financial debt is contractual and provides interest; it includes debt contracted with bankers,
investors on the financial market in the case of marketable bonds, and the financial director of
the parent company... The not-financial debt includes trade creditors granted by the supplier

  Lack of results is not mentioned in Mamar’s study. This information was given by Miotti.
  As innovation requires long term capital, Mamar’s study puts emphasis on the ratio long-term debt over short-
term; conclusions are similar, the long-term debt being mostly financial, while the short-term debt is on the
average mostly not-financial.

and de facto debt like unpaid tax; hence a high rate of not-financial debt, with the exception of
a few specific sectors, mainly gross trade, shows a corporate lack of liquidity, due to a lack of
internal resources and to a capital rationing by the financial external actors. On the opposite,
the ratio of financial debt over total debt is a proxy of the corporate capacity to access
financial external resources. The comparison of financial patterns indicates clearly that
innovative French firms do not suffer from a specific rationing.

Table 1.3 Debt structure by type of firms

                                Innovative firms                not-innovative firms
medium       and    long   term 10.68 %                         10.53 %
banking debt
bonds                            0.53 %                          0.19 %
other financial and other long- 12.80 %                          9.12 %
term debt
short-term banking debt          7.00 %                          6.21 %
other financial short-term debt 6.03 %                           4.81 %
TOTAL              FINANCIAL 37.04 %                            30.86 %
TOTAL DEBT                      100.0 %                         100.0 %

Sources: own calculations, data processed by Mamar using CSI 2 and Dan&Bradstreet

Table 1.4 Debt structure: total financial debt over total debt (%) by size of firm

                     20-49          50-99          100-199          200-499          > 500
innovative           32.81          33.43            38.00           40.25           39.88
not-                 28.05          30.58            34.21           36.93           42.46

Sources : own calculations, data processed by Mamar using CSI 2 and Dan&Bradstreet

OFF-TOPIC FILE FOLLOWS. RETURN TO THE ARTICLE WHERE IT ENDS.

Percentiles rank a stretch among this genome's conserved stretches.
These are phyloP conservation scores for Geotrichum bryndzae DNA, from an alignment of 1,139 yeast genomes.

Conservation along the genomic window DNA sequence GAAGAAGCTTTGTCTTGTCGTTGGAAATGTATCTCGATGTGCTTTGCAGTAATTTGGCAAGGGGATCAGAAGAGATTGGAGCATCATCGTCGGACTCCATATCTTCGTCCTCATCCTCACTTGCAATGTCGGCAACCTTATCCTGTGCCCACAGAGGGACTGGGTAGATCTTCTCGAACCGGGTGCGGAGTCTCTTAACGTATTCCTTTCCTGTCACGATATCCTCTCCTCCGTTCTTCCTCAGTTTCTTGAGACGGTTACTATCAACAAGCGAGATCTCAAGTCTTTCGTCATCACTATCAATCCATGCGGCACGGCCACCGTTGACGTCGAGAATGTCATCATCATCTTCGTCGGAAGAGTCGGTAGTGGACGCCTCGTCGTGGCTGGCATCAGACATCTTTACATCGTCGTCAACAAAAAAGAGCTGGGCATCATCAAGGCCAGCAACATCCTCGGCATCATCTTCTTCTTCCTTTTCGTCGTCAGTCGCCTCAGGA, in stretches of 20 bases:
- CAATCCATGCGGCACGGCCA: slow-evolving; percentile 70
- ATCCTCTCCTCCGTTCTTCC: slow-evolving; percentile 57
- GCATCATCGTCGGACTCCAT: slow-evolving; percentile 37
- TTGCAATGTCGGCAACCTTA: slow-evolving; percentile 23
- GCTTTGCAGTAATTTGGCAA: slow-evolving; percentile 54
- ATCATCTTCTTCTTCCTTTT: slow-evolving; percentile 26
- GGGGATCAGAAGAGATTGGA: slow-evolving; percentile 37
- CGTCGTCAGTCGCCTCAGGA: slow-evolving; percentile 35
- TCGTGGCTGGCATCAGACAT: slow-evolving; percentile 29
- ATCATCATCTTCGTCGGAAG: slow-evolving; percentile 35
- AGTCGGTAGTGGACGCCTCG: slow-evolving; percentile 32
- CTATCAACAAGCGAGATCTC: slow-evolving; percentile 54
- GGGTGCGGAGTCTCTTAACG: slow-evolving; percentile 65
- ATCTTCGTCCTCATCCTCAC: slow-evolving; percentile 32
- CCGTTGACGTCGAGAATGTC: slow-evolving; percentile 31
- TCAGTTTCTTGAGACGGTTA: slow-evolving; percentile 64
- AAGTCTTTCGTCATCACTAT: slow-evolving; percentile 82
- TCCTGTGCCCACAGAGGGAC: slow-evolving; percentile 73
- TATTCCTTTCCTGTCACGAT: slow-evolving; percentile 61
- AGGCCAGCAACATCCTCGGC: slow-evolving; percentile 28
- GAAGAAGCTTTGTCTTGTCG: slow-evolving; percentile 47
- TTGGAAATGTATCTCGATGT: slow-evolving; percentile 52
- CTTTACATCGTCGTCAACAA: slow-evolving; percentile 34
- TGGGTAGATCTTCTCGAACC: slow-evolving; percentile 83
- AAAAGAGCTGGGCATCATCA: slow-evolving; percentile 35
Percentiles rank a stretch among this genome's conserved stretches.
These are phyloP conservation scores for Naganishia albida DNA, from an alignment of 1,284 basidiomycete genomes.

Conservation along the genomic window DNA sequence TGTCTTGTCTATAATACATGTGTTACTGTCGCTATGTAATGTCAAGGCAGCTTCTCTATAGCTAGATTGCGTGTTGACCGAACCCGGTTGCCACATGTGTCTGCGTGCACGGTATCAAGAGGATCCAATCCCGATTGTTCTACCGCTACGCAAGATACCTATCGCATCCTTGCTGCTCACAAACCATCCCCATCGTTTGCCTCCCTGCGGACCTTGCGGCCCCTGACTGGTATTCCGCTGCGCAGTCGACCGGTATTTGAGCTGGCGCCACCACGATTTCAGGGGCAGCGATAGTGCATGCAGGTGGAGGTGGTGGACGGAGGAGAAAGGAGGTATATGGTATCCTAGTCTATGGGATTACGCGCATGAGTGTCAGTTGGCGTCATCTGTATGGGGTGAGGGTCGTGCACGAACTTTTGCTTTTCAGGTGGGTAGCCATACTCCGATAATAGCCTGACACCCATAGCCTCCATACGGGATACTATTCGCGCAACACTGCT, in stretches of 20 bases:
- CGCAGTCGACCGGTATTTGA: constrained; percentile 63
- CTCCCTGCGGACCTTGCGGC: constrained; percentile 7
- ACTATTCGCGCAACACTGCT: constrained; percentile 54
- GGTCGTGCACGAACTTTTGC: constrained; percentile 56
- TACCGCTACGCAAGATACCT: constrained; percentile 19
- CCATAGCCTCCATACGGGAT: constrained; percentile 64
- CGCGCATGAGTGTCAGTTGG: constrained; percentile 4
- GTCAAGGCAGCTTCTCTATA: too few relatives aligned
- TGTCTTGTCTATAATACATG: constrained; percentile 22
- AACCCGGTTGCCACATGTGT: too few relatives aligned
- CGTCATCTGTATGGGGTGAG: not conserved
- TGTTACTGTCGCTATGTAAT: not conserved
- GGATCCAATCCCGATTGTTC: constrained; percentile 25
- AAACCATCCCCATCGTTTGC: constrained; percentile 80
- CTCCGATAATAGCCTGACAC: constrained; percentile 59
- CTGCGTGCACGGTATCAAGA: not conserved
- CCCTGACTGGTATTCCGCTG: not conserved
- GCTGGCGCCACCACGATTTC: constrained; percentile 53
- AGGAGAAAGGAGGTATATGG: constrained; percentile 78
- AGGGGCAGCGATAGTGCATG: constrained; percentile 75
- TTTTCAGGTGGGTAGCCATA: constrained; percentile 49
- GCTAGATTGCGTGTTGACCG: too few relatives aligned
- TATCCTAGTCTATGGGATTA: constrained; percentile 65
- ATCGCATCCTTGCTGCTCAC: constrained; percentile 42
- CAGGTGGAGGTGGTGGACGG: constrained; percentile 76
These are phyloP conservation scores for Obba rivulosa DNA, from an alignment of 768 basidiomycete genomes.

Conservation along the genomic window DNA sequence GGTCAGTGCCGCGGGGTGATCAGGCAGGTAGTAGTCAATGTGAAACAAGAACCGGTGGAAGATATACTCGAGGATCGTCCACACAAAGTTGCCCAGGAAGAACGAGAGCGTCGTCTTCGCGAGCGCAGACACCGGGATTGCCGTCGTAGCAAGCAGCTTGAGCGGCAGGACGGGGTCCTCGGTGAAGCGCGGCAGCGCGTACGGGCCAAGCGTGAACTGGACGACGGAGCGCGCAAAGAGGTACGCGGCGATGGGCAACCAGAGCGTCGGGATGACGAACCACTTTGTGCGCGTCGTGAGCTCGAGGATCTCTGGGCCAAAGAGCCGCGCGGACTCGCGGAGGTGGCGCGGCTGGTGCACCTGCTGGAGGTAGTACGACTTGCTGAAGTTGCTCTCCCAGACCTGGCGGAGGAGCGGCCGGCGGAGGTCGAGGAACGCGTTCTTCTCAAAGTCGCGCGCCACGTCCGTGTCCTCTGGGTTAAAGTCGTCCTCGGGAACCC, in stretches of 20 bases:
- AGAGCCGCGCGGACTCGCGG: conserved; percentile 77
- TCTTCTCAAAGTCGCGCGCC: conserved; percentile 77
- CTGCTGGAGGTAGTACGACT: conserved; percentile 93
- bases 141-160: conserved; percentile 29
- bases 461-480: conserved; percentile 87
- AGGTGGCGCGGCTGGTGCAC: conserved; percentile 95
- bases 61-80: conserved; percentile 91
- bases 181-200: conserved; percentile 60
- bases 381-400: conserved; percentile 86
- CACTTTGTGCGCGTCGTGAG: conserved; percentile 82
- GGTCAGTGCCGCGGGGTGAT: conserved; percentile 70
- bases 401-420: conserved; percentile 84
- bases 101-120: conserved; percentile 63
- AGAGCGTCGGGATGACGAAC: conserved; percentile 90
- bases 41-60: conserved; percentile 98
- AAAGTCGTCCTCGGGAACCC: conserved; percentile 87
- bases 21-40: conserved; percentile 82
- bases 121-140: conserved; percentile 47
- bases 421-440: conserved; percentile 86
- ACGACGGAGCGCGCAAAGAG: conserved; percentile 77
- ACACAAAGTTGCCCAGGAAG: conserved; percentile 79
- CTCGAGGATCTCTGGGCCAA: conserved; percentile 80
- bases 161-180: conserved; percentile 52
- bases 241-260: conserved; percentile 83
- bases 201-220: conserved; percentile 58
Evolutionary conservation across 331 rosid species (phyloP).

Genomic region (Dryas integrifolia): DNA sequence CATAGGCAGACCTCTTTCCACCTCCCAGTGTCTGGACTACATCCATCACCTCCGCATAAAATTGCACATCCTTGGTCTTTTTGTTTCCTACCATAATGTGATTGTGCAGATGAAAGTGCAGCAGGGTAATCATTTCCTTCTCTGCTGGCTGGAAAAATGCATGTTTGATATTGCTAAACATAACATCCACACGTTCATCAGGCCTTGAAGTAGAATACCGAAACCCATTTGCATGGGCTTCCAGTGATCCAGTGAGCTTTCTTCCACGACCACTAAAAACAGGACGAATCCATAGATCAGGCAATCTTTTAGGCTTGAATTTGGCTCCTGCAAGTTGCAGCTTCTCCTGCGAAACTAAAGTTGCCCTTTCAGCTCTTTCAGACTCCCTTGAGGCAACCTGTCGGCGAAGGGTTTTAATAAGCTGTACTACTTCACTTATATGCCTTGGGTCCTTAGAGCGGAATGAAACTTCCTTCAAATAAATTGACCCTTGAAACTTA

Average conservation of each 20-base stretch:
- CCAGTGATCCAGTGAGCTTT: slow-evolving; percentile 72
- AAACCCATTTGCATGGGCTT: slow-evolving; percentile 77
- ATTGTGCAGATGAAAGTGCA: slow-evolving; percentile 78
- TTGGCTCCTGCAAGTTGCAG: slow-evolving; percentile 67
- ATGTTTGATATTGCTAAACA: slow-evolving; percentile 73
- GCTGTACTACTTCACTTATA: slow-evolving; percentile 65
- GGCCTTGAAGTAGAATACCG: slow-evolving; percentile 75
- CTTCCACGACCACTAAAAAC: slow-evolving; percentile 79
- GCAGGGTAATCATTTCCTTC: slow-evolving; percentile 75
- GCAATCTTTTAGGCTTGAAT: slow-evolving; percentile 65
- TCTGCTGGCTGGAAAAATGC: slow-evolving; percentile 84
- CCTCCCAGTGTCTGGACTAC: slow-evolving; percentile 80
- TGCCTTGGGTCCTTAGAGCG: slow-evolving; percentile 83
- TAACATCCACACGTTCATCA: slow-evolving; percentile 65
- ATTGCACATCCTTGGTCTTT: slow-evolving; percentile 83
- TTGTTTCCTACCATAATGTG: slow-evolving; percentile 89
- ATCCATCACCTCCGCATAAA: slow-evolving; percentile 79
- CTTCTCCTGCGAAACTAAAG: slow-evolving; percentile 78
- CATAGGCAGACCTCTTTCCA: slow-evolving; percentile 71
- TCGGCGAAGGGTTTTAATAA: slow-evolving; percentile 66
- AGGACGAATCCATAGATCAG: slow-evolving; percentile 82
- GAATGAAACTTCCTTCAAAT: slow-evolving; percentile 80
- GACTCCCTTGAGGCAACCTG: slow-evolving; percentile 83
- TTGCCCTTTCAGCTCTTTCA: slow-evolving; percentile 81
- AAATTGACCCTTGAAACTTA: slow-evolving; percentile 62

The debt structure clearly favours the innovative firm. Table 1.3 shows that, for each item of
financial debt, on the average, innovative firms display a rate of debt (over total debt) higher
than not-innovative ones. Table 1.4 displays an additional interesting point: for each size of
firms, the rate of financial debt (over total debt) is higher for the group of innovative firms.

The case of large innovative firms (> 500 employees) is distinct, as such firms benefit from a
specific source of fund which correlates with innovation: they receive relatively more
advances on order than the large not-innovative firms (respectively 6.00 % and 2.46 % of total

Mamar’s study on French manufacturing firms provides additional argument supporting the
view that innovative firms do not suffer specific financial pressures. CIS 2 has selected 9
explanatory factors which may have hampered innovation, one of them referring to finance
(see box 1 and appendix 1). Firms are broken down according to their answer about the
financial obstacle. The probability for an innovative firm to come up against a ‘lack of
appropriate sources of finance’:
. increases if short-term debt is higher (than the median),
. decreases if gross profit is higher,
. decreases if market share is higher,
. is not related with the level of long-term debt.

In other words, it is not because a company is more long-term indebted that its probability to
mention the financial obstacle increases. Financial obstacles increase for economic reasons,
and low performance is the factor that get the vicious circle started. The financial manager of
a firm with low performance during the last three years would hardly convince investors and
bankers to allocate resources to his (her) firm, even if there is a good innovative project to
promote. On the other hand, the financial manager of a firm with high performance during the
last three years would easily convince financial investors to offer capital and credit to his (her)
firm, even if there is no innovative project to be financed in the near future.

To sum up this section, there is no evidence of a bias against innovative firms. On the
opposite, this set of data provides evidence in favour of the virtuous circle. Although these
results testify clearly that the assumed financial bias against innovation is not empirically
grounded, it cannot be concluded that money-men are long-termist. Evidence only indicates
that among manufacturing firms, producing mostly in mature sectors, the capacity of
innovative firms to have access to various sources of funds is higher than the capacity of their
not-innovative counterparts. Indeed, the scope of validity is limited, not only because the
sample is limited to French firms, but above all because it only covers manufacturing

industries and firms in activity during at least three years with more than 20 employees. It
does not take into account the case quoted in introduction to this study of the start-up seeking
to innovate in software dedicated to Internet, which is not introduced on a financial market,
with no previous results, no cash-flow capacity, no balance sheet which would testify to the
bankers that it is financially sound, no tangible assets which would give guarantee, and so on.
For such a kind of innovative firm, the financial obstacle is not directly related to the
magnitude and cost of the project but is due to the lack of financial resources by itself,